Neal Stephenson Launches Own Futuristic Startup: Uncrackable Internet Currency Far Behind?
It’s hard to say what, if any, effect Neal Stephenson‘s new start up will have on the future of communication, nanotechnology, or Nazi war gold, seeing as how it doesn’t really have anything to do with those things and its first project is more about the future of publishing and copyright.
From The New York Times:
The company [called Subutai], based in Seattle and San Francisco, has developed what it calls the PULP platform for creating digital novels. The core of the experience is still a text novel, but authors can add additional material like background articles, images, music, and video. There are also social features that allow readers to create their own profiles, earn badges for activity on the site or in the application, and interact with other readers.
Their aforementioned first project launches today, a serialized novel called The Mongoliad, co-written by Stephenson, Greg Bear, and other people.
The novel’s content promises a story of the medieval Mongolian horde’s near successful invasion of Europe. Or maybe their actual invasion of Europe. According to the Mongoliad site:
Foreworld is the name of the shared universe created by the rest of the [writers of Mongoliad]. Foreworld is almost like the world we live in. It could even be the world we live in, perhaps.
Eeeeenteresting. What’s even more interesting is their profit model. $6 gets you six months of access to Mongoliod and all its social networking extras, with one new chapter promised every week. $10 gets you a year’s worth. We were apprehensive at the idea of subscribing to a novel, something that we are accustomed, for better or worse, to paying for once and then keeping it. Loaning it. Rereading it years later.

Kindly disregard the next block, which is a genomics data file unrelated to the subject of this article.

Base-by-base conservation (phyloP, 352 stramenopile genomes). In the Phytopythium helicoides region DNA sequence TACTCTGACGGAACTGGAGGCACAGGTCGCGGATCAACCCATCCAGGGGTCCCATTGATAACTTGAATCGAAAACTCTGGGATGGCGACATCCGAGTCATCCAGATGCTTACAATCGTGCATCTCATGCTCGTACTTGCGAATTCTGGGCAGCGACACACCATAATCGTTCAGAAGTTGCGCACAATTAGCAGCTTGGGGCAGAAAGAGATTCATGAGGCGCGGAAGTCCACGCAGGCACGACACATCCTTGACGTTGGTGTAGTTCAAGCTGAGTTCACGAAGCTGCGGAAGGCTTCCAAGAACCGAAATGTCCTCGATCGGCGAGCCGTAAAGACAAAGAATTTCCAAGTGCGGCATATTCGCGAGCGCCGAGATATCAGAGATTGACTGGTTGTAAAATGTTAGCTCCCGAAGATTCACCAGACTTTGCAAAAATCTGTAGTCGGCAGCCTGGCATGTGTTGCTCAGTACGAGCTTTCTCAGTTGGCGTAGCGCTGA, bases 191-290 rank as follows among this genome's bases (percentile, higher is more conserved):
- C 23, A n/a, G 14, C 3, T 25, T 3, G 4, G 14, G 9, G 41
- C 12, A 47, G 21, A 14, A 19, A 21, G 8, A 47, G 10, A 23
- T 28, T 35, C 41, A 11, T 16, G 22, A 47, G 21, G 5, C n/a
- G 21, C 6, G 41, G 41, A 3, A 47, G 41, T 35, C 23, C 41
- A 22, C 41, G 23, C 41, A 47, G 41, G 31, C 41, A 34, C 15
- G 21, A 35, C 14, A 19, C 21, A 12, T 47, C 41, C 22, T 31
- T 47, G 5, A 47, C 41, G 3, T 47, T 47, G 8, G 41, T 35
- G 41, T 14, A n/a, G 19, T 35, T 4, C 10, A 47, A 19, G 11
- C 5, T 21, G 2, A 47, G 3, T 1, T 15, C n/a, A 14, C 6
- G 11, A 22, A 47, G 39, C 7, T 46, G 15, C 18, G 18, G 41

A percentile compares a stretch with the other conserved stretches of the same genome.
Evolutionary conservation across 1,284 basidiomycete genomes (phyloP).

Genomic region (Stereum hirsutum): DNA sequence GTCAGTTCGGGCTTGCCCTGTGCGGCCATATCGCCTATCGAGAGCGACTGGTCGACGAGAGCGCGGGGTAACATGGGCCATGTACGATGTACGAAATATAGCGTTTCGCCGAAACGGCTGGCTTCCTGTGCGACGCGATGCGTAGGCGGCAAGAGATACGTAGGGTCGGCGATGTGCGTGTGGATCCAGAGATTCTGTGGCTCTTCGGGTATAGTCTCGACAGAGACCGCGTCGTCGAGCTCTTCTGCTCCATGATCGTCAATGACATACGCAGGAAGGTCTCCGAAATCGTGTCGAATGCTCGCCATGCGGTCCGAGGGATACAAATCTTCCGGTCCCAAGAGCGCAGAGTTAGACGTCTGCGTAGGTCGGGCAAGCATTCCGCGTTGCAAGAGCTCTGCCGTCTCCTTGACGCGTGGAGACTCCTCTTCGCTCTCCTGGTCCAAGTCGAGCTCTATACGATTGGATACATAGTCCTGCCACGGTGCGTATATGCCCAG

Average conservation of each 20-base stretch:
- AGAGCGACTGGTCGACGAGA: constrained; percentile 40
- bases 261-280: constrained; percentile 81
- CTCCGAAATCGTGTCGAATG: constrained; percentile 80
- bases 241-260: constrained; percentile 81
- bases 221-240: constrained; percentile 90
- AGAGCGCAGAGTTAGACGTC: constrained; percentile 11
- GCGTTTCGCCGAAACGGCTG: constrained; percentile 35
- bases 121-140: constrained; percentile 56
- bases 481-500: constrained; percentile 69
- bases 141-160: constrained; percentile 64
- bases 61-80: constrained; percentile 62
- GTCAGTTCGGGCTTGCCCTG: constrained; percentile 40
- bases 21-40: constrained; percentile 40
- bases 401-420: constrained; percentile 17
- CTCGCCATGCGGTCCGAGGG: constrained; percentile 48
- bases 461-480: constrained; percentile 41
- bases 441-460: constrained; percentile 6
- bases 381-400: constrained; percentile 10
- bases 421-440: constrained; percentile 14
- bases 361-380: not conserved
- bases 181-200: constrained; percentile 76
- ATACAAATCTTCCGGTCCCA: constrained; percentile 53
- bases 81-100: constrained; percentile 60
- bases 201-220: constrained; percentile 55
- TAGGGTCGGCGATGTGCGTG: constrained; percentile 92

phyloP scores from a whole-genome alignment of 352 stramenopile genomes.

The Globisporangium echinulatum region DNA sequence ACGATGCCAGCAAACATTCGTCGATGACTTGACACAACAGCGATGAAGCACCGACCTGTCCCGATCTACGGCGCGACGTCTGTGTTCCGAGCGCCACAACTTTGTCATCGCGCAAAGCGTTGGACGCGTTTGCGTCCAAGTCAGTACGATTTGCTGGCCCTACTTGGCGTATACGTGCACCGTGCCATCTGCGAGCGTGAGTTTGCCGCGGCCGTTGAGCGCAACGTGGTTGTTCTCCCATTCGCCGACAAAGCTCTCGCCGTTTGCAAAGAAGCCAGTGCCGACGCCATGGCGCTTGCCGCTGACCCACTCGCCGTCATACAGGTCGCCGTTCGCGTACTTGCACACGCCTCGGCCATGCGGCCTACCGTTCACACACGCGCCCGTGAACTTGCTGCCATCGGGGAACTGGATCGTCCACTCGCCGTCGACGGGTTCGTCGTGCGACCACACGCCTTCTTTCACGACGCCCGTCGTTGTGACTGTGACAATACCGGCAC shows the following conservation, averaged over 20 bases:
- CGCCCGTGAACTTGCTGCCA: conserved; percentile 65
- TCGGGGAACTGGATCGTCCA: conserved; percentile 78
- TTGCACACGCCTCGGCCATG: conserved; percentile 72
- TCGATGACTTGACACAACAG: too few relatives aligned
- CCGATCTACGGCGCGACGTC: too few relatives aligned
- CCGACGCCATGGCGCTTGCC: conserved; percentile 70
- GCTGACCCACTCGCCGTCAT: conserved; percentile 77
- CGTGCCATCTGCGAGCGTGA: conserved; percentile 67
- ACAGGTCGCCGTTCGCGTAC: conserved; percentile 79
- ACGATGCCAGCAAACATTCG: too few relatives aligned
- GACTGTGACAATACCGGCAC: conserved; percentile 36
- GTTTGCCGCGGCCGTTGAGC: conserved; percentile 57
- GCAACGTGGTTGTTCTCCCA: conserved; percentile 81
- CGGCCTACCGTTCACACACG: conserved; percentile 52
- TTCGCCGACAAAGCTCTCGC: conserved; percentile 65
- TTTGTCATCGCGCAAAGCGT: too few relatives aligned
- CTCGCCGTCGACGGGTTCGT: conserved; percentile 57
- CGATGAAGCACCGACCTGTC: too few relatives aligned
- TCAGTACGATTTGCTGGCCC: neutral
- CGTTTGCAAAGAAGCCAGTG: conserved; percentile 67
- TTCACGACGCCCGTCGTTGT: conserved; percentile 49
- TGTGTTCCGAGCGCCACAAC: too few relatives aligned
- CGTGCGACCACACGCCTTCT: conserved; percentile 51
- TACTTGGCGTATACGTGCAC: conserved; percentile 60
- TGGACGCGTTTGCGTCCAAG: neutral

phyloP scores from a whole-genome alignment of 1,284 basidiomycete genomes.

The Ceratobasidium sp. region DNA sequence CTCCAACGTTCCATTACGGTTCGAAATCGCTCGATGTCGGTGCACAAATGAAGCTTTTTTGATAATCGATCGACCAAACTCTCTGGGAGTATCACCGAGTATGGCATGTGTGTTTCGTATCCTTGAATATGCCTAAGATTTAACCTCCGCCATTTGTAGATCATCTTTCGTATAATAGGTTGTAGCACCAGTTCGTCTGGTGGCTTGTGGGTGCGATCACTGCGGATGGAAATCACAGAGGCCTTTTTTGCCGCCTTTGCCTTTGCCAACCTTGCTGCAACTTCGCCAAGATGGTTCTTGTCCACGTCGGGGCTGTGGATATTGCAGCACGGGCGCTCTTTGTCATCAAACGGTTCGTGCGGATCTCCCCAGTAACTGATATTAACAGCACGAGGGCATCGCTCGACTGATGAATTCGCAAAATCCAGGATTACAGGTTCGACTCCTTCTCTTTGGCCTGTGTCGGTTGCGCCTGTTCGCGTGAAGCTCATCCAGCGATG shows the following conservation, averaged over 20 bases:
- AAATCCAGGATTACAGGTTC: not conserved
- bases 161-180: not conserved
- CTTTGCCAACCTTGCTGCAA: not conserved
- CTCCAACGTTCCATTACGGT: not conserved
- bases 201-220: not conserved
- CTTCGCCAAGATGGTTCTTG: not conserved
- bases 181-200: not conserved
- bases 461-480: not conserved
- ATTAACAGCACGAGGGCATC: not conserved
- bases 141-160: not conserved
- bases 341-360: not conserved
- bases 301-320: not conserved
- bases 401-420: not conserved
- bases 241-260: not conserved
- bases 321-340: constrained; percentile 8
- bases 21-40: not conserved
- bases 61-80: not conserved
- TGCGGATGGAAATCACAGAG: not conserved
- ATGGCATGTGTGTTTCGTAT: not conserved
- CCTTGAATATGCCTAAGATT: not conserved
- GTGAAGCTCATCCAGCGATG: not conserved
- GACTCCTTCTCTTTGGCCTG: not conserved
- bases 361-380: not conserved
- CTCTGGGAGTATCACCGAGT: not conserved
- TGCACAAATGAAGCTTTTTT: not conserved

Our fears were assuaged, however, when the Mongoliad site told us that subscription holders would always have access to all of the chapters that were released when their subscription was active. Lapsed subscribers would just lose access to the new ones, and would still be allowed to use most of the social media elements of PULP.
As for DRM, which PULP does not make use of, Subutai’s hope is that the interactive community based elements of the service and the modest price point will convince people to sign up rather than pirate. We shall have to wait and see. It is unclear from the FAQ whether the “extras” will be available to someone who has never signed up for the service at all.
Check it out for yourself here.
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